Seven years after The Dead Zone, Christopher Walken is fading away once more in a final scene: but this time as a more ambiguous kind of Christ figure, the megalomaniac gangster Frank White, paradoxically both bloody-minded master-crook and community benefactor, known as the King of New York (Abel Ferrara, 1990). His demise follows the path of those unreal, slowly-bleeding-away guys who have staggered out of the Billy Wilder classics Double Indemnity (1944) and Ace in the Hole (1951) and into the contemporary context including The Killing of a Chinese Bookie (John Cassavetes, 1976), Dead Man (Jim Jarmusch, 1995) and White Material (Claire Denis, 2009): a shot has been fired, we don’t quite know if it made contact, so the plot continues until a hand reaches inside a shirt and reveals the seeping blood … Frank White keeps running until he can run no further, stuck in a traffic jam, abandoned by his taxi’s driver, surrounded by an armada of cops. We tense for the big shoot-out – but it does not arrive. Instead, same signifier of the end of a life, providing the final shot: Walken’s limp hand, this time in close-up, and holding a gun.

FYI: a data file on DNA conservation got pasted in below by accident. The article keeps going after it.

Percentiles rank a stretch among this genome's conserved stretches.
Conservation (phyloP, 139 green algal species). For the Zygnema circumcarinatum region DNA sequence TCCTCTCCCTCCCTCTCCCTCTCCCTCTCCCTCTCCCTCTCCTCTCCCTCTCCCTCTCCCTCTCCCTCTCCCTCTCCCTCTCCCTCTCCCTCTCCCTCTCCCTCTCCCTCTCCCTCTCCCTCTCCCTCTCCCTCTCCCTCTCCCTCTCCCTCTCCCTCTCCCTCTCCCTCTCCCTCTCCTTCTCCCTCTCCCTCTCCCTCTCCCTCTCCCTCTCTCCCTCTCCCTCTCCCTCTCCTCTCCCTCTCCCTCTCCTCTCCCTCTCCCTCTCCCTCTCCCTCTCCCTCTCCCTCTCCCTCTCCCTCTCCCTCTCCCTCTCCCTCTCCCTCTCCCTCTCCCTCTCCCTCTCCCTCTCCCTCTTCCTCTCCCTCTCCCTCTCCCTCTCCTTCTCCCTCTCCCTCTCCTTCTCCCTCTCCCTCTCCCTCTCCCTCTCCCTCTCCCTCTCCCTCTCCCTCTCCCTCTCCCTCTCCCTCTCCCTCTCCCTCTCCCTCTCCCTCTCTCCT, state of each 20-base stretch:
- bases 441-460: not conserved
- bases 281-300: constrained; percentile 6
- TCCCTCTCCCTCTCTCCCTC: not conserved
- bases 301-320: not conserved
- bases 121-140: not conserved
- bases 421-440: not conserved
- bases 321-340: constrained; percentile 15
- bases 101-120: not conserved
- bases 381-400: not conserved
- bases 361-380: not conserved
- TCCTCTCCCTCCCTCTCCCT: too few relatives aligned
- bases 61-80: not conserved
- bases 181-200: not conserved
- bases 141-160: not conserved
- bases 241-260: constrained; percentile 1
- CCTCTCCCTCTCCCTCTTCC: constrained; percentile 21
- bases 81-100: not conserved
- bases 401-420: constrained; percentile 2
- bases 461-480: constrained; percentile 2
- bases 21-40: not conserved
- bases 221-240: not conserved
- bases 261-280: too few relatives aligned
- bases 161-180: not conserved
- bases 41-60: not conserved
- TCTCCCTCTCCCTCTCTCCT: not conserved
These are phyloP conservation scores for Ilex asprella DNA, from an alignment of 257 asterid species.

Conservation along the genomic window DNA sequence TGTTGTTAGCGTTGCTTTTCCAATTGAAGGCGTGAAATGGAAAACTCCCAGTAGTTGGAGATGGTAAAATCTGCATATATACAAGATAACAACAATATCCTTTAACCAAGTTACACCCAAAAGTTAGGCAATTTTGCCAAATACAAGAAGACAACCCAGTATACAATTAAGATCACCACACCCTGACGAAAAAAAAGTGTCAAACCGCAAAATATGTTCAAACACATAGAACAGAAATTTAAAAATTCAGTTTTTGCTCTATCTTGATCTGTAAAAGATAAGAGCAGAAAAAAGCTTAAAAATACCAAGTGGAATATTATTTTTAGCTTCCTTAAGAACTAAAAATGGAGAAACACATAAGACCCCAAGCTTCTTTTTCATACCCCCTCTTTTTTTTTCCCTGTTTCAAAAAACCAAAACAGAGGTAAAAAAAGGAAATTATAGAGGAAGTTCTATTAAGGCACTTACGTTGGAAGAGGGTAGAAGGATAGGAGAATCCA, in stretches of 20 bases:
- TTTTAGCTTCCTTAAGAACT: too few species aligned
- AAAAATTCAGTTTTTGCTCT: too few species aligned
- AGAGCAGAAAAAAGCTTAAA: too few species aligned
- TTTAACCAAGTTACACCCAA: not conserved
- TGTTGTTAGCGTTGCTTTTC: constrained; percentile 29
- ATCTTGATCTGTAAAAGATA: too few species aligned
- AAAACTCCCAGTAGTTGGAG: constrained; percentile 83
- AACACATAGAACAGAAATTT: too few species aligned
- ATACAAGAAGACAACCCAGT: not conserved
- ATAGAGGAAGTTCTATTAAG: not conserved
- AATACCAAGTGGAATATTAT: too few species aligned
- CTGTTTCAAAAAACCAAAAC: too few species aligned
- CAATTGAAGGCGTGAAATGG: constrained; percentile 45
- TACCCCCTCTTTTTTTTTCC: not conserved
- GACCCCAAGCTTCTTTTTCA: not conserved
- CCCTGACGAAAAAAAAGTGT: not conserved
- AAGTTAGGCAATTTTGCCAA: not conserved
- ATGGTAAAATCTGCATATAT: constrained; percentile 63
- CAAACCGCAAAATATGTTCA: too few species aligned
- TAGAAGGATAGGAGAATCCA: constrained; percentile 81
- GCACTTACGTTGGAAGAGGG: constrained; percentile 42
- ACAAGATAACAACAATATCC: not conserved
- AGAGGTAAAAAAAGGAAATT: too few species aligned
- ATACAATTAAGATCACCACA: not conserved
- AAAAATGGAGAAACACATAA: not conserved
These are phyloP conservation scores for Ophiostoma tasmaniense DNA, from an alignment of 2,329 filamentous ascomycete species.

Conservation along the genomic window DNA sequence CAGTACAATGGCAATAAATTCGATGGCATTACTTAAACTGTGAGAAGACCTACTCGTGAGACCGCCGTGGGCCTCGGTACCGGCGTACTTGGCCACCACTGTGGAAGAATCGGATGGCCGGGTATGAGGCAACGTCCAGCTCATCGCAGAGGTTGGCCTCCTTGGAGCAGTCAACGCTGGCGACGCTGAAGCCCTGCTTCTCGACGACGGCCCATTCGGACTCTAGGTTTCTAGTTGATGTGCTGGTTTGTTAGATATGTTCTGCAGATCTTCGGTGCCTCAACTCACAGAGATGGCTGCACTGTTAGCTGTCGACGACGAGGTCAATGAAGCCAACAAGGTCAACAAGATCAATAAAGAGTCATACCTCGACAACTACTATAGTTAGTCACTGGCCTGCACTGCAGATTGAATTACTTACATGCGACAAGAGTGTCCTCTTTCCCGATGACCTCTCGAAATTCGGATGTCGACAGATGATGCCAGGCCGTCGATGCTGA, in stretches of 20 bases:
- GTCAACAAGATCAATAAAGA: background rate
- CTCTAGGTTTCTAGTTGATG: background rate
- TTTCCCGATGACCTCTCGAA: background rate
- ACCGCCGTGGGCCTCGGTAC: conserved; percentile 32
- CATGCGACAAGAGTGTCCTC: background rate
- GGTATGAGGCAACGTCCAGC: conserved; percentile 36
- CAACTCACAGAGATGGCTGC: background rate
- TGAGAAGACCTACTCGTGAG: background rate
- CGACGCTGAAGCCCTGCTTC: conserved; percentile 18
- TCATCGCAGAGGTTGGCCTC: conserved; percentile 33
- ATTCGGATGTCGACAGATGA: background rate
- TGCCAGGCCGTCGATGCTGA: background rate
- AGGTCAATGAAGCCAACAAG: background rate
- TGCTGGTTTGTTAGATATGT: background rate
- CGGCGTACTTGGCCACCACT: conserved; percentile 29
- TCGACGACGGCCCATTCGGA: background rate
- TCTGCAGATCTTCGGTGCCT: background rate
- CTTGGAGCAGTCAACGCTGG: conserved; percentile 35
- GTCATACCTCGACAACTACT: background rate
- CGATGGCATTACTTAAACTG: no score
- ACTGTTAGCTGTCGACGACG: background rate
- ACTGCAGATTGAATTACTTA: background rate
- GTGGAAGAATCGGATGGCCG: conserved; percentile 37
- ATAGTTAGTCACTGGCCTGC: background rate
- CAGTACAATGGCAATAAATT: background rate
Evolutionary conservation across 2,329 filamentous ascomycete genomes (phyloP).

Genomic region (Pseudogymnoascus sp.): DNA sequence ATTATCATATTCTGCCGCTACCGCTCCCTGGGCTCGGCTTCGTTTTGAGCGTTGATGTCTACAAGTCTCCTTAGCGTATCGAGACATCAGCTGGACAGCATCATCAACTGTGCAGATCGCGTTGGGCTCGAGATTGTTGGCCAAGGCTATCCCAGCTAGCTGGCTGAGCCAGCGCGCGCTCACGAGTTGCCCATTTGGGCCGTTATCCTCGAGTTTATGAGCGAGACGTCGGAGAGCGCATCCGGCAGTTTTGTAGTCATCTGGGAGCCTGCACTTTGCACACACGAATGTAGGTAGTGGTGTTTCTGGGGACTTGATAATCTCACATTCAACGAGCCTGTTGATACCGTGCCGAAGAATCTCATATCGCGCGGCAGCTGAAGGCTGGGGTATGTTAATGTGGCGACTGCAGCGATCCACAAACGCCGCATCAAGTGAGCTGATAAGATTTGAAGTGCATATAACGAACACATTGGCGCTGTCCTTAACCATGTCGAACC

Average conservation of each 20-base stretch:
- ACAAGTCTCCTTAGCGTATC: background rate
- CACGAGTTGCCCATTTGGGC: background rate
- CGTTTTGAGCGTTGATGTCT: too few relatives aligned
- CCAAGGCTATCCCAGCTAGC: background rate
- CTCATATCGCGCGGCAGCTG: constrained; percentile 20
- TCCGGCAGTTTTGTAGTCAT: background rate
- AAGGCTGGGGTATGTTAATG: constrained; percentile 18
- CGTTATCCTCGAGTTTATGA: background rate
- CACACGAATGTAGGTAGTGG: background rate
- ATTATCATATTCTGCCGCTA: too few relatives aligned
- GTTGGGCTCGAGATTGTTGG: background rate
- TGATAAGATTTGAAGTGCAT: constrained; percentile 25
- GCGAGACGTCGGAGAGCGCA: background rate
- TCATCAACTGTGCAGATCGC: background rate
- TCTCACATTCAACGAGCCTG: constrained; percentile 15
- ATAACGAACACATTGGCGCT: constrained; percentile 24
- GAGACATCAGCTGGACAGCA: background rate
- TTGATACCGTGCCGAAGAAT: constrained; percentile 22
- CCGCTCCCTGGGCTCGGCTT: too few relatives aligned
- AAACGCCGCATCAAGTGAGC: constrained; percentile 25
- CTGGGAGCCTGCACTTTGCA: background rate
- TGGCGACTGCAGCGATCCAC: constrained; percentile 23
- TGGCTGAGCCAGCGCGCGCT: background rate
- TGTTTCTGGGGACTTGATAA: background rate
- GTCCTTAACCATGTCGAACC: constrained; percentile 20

There are no tears, no symphonic surge on the soundtrack here, as in The Dead Zone. King of New York presents itself, dispassionately, as the flickering-out of the strange, largely unreadable, opaque subjectivity of its Thin White Duke: back from the dead (his prison term) and out in the world for a fleeting moment, Frank White gazes, moves and acts only as long as his body holds out; the moment his consciousness is extinguished, the film too is gone, like a motor suddenly shut down. In its kinetic, nervy register – Ferrara even turned the snap of Walken’s dead hand into a funky, rhythmic motif for his clip of Schoolly D’s King of New York theme song – it is like the endings of Once Upon a Time in America (Sergio Leone, 1984), Carlito’s Way (Brian De Palma, 1993) or Heat (Michael Mann, 1995), but without the oceanic waves of sentimental regret bathing those films. King of New York substitutes something else in place of personal elegy: the sense or intimation of a collective, urban, social crisis. A world in collapse, evoked in the sheer cut-to-black from Walken’s hand.